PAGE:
Yemesrach Mehari, MPS, has spent many years working in the nonprofit and government sector on programs that serve people experiencing chronic homelessness and/or domestic violence. She sees a deep chasm between how mental health is publicly discussed and those who can actually access social programs.
"From my perspective, hegemony utilizes mental illness to excuse the spectrum of violence perpetrated by white people," Mehari said. "Also, it is a way to gain sympathy for white individuals like a celebrity or politician…you know, a good likable person who might have done something odd or strange. I think in terms of non-white populations being excluded from the narrative of mental health—I think it's purposeful. It's saying that [non-white populations] cannot use it to excuse or explain a behavior—they are violent in nature and unusual/abnormal in behavior."
Unfortunately, pathologizing marginalized populations has continuously and significantly shifted resources away from public health services and toward funding carceral systems—that is, relating to incarceration in prison and predictive policing in minoritized communities.
Allilsa Fernandez, a mental health advocate, recently tweeted: "There is no [prison] abolition without addressing psychosis. The system incarcerates most people with psychosis rather than provide the support and resources needed. Black men with psychosis are disproportionately incarcerated, followed by other Black and Brown people."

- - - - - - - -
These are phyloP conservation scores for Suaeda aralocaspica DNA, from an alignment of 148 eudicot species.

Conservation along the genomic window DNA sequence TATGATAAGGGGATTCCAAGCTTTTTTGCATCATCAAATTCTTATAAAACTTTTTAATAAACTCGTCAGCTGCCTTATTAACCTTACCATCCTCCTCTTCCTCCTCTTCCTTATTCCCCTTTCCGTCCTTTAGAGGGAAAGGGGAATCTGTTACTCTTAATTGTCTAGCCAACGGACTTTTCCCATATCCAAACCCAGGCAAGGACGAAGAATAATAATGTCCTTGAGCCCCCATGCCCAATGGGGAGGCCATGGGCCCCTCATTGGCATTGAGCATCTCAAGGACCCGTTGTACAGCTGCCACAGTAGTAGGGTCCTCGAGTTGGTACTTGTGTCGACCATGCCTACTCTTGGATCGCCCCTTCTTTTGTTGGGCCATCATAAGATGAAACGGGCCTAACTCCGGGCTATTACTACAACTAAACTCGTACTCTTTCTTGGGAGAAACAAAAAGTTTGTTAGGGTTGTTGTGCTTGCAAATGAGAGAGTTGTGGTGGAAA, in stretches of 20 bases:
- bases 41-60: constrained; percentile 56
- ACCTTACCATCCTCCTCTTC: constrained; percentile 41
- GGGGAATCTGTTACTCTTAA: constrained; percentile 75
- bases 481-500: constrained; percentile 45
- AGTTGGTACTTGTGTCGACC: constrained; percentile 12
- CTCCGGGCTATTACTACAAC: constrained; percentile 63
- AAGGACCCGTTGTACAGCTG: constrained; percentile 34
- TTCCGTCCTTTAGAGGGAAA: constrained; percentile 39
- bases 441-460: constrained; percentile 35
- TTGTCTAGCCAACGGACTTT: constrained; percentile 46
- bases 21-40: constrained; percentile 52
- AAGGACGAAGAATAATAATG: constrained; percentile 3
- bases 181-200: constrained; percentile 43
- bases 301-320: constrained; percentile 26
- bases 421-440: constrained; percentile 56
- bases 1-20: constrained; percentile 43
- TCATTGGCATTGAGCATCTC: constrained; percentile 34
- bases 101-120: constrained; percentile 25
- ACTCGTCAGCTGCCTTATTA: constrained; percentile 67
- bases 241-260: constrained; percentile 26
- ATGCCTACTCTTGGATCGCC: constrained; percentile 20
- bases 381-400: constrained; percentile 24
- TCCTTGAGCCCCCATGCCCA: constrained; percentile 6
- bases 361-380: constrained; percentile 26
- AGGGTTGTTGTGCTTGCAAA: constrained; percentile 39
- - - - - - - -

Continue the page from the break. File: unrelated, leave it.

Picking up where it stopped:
Additionally, psychosis is three times more prevalent within the homeless population.
Beyond carceral systems, those with mental health diagnoses are significantly overrepresented within other institutions that exert state power, including having their children put into foster care and being placed under conservatorships/guardianships.
#FreeBritney fans the flames
Lawyer and #FreeBritney advocate BJ Courville discusses the impact of conservatorships on conservatees' mental health and the stigma placed on mental health issues, especially for women. Watch the full interview here.
In 2008, Britney Spears was placed in conservatorship under the pretense of her severe mental health issues. Her 13-year battle to end the conservatorship came into the spotlight this year, especially since the release of the Emmy-nominated documentary by the New York Times, "Framing Britney Spears," in February 2021. After the documentary went live, there was an outpouring of apologies from celebrities and media outlets, as well as those who used their privilege and online platforms to dehumanize and lampoon Spears.
Conservatorships have been described as a form of "civil death," whereby a person can lose the ability to make decisions regarding every aspect of their life. This can include making their own reproductive choices, losing the right to vote or the ability to express their gender identity.
In the wake of Spears' June 2021 court case on the matter, the media has increasingly amplified the voices of disability activists who have long asserted conservatorships are rife with abuse and deny disabled people their fundamental human rights.
Celebrities using their platforms to advocate for mental health treatment is an overall positive in the battle against the stigmas from past and present. However, the focus on this specific issue could lead you to believe that one cause creates one problem, when in fact, many aspects contribute to many outcomes, such as representation, access equality and racial biases.
Though promoting mental health awareness is inherently good, it's our responsibility to ensure these messages cover the full, wide spectrum of problems keeping people from living their best lives.